Referee Side Control – From the referees stance both opponents are still on their knees however the top position has shifted to one side of their opponents and one leg and one arm are controlled.  This is typically a setup for the Bow and Arrow or other types of breakdowns.

Leg Ride – The wrestler in top position has moved his planted knee off the mat and has pushed his foot and leg through his opponents legs and snaked his leg around his opponents.  The Wrestler in the top position has moved his center of gravity from his planted knee to the center of the back of the wrestler on the bottom.    The top wrestler will hold this balance in this position by grabbing the bottom wrestlers far side arm or leg.

Top Release Position – This position starts with the bottom wrestler in the basic bottom referee’s position.  The top wrestler has chosen to be in a standing position on both feet with only the palms of their hands on the back of their opponents.  The intent of the top wrestler is to allow the bottom wrestler and escape in order to perform a takedown on them.  This is usually a preferred position for a offensive wrestler that has great takedown technique and may not be as comfortable or confident with converting to a pin.  They will continue to score two points to every one of their opponents.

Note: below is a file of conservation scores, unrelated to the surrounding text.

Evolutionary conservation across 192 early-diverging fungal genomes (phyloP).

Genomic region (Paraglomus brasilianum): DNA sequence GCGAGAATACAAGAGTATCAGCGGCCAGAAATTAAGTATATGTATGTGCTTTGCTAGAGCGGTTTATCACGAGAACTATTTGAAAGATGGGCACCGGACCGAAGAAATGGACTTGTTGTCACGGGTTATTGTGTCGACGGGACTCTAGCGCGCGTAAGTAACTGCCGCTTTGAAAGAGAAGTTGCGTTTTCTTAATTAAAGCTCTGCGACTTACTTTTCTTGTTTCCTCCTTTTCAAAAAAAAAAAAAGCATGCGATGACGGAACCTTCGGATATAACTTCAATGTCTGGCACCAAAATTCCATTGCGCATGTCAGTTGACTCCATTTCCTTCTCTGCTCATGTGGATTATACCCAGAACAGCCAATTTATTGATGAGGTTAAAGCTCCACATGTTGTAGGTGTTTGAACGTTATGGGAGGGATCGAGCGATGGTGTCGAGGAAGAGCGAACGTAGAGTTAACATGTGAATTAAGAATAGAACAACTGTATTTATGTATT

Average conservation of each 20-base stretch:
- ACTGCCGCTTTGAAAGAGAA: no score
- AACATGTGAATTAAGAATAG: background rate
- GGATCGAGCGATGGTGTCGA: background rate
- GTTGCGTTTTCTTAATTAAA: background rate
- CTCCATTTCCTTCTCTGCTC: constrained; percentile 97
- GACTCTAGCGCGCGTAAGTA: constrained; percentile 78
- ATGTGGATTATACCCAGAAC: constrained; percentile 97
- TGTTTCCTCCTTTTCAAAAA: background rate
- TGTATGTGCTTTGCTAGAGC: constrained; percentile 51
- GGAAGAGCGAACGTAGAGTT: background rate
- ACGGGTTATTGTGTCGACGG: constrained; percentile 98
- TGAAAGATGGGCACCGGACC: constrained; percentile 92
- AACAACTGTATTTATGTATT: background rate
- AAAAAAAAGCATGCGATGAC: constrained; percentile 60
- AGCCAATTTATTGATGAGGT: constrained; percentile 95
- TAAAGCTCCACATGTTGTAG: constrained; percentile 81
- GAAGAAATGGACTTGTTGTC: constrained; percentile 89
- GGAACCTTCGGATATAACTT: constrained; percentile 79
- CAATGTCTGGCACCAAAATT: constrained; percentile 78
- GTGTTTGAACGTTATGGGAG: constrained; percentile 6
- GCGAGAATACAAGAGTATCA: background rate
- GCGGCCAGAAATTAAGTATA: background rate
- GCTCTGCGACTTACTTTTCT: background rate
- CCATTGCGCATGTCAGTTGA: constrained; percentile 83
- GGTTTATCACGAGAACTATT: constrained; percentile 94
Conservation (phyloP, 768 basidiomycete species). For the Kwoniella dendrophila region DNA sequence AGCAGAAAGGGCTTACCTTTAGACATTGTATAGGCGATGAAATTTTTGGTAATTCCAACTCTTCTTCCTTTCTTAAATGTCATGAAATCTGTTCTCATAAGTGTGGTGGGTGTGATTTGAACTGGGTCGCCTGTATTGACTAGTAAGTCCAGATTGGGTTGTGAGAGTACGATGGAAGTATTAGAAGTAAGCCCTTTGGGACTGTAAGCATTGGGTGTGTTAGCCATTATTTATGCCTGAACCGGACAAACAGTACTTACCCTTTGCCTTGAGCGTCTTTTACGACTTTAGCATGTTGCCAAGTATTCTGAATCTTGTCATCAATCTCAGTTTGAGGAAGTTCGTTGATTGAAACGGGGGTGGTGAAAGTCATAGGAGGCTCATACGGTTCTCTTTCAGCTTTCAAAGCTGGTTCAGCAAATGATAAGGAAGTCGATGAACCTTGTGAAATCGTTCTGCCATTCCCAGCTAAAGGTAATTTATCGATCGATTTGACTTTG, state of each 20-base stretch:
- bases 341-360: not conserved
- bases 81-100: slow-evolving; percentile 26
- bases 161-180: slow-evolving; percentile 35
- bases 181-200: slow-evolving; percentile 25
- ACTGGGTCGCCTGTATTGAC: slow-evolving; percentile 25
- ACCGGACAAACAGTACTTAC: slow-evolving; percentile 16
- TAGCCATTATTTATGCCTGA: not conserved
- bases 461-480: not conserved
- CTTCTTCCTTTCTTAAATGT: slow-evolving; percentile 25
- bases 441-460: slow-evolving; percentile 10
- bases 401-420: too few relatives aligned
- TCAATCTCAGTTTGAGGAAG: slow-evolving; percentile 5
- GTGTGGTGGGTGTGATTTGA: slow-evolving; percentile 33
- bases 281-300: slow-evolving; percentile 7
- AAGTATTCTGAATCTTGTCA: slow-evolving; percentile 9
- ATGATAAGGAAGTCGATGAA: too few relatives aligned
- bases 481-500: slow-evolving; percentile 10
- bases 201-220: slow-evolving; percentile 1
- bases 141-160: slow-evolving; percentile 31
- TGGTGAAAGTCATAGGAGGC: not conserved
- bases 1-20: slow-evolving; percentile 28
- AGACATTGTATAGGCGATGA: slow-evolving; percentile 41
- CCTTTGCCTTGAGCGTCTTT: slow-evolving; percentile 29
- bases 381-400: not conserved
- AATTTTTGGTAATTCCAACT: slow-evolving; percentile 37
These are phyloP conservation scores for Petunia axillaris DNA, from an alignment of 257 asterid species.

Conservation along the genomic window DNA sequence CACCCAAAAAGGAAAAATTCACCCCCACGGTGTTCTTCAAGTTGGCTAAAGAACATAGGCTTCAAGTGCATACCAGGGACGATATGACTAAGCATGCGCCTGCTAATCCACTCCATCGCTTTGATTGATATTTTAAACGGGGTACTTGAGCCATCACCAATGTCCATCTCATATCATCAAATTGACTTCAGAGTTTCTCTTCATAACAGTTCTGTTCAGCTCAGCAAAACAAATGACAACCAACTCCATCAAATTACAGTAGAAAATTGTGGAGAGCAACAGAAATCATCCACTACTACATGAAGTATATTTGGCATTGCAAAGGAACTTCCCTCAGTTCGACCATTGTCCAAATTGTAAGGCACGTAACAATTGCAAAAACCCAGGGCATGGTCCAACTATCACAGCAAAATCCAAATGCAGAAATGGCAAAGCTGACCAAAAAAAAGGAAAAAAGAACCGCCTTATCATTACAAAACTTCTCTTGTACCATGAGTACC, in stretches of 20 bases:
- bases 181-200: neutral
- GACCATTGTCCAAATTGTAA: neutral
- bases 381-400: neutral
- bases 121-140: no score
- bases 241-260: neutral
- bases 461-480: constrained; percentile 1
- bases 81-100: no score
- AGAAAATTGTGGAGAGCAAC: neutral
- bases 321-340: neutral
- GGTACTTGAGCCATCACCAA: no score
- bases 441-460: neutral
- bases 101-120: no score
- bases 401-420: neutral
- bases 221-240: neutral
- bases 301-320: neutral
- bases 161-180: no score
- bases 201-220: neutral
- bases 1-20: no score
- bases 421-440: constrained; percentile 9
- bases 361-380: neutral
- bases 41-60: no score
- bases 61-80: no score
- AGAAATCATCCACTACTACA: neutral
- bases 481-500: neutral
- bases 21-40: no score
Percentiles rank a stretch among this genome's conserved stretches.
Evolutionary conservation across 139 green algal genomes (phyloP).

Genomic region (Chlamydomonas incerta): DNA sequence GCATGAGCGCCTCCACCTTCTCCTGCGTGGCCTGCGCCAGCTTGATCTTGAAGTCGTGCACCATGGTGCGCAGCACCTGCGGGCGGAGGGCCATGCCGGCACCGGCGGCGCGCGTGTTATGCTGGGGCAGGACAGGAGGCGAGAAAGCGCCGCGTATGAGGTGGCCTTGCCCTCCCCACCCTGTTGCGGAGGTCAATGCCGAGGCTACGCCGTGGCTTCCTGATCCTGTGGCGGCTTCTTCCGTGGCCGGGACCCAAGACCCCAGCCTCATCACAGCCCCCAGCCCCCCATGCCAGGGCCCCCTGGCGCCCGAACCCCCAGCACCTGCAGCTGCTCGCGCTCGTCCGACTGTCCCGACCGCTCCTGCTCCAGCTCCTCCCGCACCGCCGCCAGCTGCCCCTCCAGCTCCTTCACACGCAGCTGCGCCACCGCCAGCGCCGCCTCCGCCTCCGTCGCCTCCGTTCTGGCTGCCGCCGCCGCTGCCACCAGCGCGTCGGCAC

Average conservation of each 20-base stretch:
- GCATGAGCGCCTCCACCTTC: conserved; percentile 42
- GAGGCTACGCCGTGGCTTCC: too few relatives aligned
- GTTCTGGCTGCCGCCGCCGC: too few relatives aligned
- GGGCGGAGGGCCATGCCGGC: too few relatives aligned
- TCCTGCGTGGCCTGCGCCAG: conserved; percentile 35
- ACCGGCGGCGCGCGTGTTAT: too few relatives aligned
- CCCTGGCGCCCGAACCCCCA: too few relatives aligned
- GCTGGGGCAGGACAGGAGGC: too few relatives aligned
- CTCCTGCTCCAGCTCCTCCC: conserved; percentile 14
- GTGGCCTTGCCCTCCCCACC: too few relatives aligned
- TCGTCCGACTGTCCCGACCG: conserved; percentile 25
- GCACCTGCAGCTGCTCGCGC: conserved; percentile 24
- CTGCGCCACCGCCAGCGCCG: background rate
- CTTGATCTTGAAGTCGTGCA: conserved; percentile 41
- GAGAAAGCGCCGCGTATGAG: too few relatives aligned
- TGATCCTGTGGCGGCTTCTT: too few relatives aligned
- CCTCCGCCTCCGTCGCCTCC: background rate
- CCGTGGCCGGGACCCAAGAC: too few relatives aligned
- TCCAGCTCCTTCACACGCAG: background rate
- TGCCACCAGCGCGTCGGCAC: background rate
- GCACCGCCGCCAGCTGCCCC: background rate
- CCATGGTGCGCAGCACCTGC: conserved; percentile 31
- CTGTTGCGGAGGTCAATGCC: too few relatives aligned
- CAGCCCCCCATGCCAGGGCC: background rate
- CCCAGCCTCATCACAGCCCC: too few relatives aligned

The following positions will be covered in part 2.

Side Back Control (Side Mount)

Side Front Control

Full Back Control (Rear Mount)

Head and Arm Front Control

Head Wrestle Back

Head Wrestle Front




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  1. I’m one of two girls on my wrestling team and missed over a week of practice and this was helpful, but do you have any how to videos that could teach me all the moves or more detailed explinations with videos for specific moves.

    • @Courtney I am glad you found some of the info here helpful. If you are new to wrestling I would not try and learn all the moves. (I am not even sure that is possible!) Instead you should practice a few moves and learn them very… Very well. Here are a few I would concentrate on:

      Single leg and double leg
      Wrist control techniques
      Cross face breakdown
      Half Nelson
      Sprawl with cross face and spin

      I will try to get some more content up here for you and others that find it helpful.

      Best of luck!

    • Courtney sorry I missed this post earlier. How has your training been going? I don’t have any more detailed explanations of moves at this time. I will be working on a few more posts and hopefully they will help. My advice. Keep it simple. Learn the basics of stance and wrist control. Learn a few basic moves and don’t try to get to complicated. Many of the greatest wrestlers have won using only a handful of moves. GIRL POWER – I have a very good friend who is one of the rare girl wrestlers like you. Every time she beats one of the guys… they cry. I LOVE IT! Good luck and let me know if there is anything that would help you learn from a girls perspective. (I have a very good experienced resource for information on that subject!!)